Computer science (abbreviated as CS or comp sci) is a college major guaranteed to give you access to a wide range of career options in fields like programming, networking, web design and IT management. In terms of available scholarship cash, it means you need to expand your focus to include all the possible donors who are willing to help finance your CS education. Many of them will be companies you may later wish to work for, names you will recognize like Cisco, Apple or Trend Micro.
Diversity in the CS realm means there exists a wealth of scholarships for students, especially ethnic minorities and women, who are interested in studying information technology. Up until recently, the large majority of college majors in CS programs were white and male. Women and minority students have not hitherto been encouraged to pursue the field, but that trend has reversed. Scholarships available to those underrepresented groups reflect that important social change.
Here's a comprehensive list of places to go in creating a viable financial plan to put yourself through school. Each of these sources gives you realistic opportunities to qualify for financial aid at no cost to yourself.
Government aid is always an option for students searching for any type of science or technology scholarships. Those disciplines always need new recruits, and also lack the diversity so prized in today's workforce. Of particular abundance are scholarships and scholarships-for-service aimed at students studying cybersecurity, IT security management, cryptography, and other highly specialized fields closely related to national security.
The Department of Defense (DoD) runs a competitive and popular program offering Information Assurance Scholarships, which are a scholarship-for-service opportunity. Juniors and seniors in undergraduate degree programs as well as graduate students may qualify for scholarships covering full tuition, books and fees in return for their IT service in the DoD.
The Department of Homeland Security (DHS) usually offers a number of undergraduate and graduate scholarships annually, including internships, fellowships, and training. These programs vary in area of study, embracing any branch of science, technology, engineering or mathematics that's related to DHS research. You will need to check the current information, because the program was temporarily suspended for 2012.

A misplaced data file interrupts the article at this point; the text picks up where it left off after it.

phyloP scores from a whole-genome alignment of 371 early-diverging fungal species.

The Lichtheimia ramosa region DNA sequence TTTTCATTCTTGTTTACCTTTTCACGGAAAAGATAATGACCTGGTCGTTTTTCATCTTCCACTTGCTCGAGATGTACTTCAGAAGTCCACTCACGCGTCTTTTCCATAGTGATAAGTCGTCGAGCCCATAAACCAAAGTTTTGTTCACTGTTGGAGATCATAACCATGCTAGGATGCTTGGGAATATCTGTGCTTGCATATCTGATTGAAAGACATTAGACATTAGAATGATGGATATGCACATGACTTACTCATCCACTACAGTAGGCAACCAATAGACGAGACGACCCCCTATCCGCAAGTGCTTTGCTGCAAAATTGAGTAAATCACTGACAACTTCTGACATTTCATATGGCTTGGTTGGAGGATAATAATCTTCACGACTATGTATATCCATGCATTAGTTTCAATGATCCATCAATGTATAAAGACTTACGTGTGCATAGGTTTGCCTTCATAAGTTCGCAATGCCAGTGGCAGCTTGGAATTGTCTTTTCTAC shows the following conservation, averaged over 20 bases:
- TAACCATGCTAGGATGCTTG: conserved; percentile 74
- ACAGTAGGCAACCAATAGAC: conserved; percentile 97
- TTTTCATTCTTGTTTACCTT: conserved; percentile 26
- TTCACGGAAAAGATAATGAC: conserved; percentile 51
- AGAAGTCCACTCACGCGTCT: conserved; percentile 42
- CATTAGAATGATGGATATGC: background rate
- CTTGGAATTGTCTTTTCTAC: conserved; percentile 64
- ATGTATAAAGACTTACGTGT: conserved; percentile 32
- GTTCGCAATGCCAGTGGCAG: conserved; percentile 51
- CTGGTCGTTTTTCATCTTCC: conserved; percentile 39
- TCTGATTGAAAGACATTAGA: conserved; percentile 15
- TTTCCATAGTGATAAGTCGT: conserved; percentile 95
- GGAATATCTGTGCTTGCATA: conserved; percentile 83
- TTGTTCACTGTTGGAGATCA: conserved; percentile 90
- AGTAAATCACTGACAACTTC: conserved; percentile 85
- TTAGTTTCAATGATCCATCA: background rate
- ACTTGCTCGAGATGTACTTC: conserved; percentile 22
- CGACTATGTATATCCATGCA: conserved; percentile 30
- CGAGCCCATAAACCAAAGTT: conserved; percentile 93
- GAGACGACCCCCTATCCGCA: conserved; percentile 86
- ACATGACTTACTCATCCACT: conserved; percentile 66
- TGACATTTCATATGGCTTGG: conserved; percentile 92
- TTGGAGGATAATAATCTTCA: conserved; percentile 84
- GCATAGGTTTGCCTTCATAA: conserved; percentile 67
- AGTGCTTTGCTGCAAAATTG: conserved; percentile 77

Many students, particularly at the undergraduate level, miss out on many of the scholarships available through their own colleges and universities. You can avoid this common pitfall by thoroughly researching the information your school provides. Besides the general academic scholarships you can find through the financial aid or scholarship office, there are many scholarships endowed for students fitting particular criteria (for example, a certain field of study or level of participation in extracurricular service work).
You should also search materials collected by your computer science department to locate benefits like academic awards or valuable research and travel scholarships. Business networking principles, when applied to your scholarship hunt, generally turn up interesting leads you might otherwise have overlooked.
Some government scholarships must be sought through your education institution. Here's a good example:
"Private sources," in this case, means primarily scholarships given out by corporations. The majority of your opportunities will probably come from such sources, who will be also be potential employers later on. Of particular interest to you should be major companies in the IT sector: look at computer hardware manufacturers, software developers, cloud storage providers, and so on.
Many offer college scholarships with an eye toward recruitment. Expect big scholarships from corporate sponsors to come bundled with paid internships, often required. Their motive is simple: they want to assure themselves a chance to net fresh college talent like yours. Begin by looking for companies located in an area known for technology businesses, because that's your quickest path to acquiring valuable professional contacts during your internships. Here are a few examples to help you get started:
We urge you to include professional sources in your list of computer science scholarship possibilities. Here you should take a close look at the various types of IT associations, because most offer student members scholarships for academics, research and travel.
The IEEE, CompTIA and many other associations designed for computer professionals offer various types of student awards, including scholarships and fellowships for undergraduates, graduates and post-graduate scholars.